Friday is ‘Don’t Fry Day’ for Skin Cancer Awareness
· 1 Comment · Facebook Comments (0) · East Hawaii News, Featured Articles, News, North Hawaii News, West Hawaii News
by Dave Smith
A coalition of federal agencies has declared the Friday before Memorial Day as “Don’t Fry Day” to encourage Americans to take a few simple steps to protect their health while outdoors.
The coalition said skin cancer is the most common form of cancer in the United States. Each year there are more new cases than the combined incidence of cancers of the breast, prostate, lung and colon.
It noted that over the past three decades, more people have had skin cancer than all other cancers combined.
“If current trends continue, one in five Americans will get skin cancer in their lifetime, and many of these skin cancers could be prevented by reducing UV exposure from the sun and indoor tanning devices,” said Dr. Tom Frieden, director of the Centers for Disease Control and Prevention.
“Of particular concern is the increase we are seeing in rates of melanoma, a potentially deadly form of skin cancer,” Frieden said. “In the United States, melanoma is one of the most common cancers among people ages 15 to 29 years.”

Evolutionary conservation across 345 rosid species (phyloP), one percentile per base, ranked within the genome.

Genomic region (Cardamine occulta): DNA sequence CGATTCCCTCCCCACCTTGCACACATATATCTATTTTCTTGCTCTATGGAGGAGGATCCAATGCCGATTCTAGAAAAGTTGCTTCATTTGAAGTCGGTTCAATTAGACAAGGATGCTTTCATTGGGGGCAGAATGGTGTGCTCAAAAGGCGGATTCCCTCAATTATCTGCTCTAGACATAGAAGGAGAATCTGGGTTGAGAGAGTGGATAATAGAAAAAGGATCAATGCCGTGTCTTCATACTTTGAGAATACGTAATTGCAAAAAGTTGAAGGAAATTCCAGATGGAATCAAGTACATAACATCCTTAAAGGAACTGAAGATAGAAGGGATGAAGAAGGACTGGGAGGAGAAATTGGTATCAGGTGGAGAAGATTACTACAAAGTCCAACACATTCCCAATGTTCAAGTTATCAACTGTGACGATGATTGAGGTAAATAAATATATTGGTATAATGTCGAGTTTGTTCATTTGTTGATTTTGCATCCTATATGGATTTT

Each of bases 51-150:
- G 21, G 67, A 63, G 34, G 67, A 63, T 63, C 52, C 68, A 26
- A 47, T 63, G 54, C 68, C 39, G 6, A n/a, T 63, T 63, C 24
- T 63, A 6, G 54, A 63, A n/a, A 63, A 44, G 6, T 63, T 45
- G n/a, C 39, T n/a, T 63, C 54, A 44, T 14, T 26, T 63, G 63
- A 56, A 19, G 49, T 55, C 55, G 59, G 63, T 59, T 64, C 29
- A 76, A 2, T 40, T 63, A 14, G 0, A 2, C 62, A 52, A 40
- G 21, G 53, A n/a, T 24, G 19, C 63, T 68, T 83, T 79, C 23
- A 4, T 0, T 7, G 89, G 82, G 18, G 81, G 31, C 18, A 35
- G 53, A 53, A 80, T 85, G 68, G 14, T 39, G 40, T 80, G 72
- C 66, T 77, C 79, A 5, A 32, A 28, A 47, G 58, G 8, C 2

“Everyone can get sunburned and suffer harmful effects of exposure to UV radiation from time spent outdoors,” said Margaret A. Hamburg, M.D., commissioner of the Food and Drug Administration. “Consumers can protect themselves by choosing a sunscreen that is right for them, wearing protective clothing and limiting time in the sun.”
The FDA has issued new labeling rules for sunscreen products that require those that are not “broad spectrum” – effective against both ultraviolet A and B rays – and those with a sunscreen protection factor of less than 15 to carry a warning stating that they have not been shown to help prevent skin cancer or early skin aging.
In addition to using broad spectrum sunscreen, other tips to safely enjoy the outdoors safely this Memorial Day weekend and throughout the summer include:
- Seek shade when the sun’s rays are strongest; avoid sunburns, intentional tanning and use extra caution near reflective surfaces like water and sand.
- Wear sun-protective clothing, a wide-brimmed hat, and UV-blocking sunglasses.
For more information on EPA sun safety tips visit http://www2.epa.gov/sunwise.
Besides the CDC and FDA, other members of the coalition are the US Environmental Protection Agency and National Council on Skin Cancer Prevention.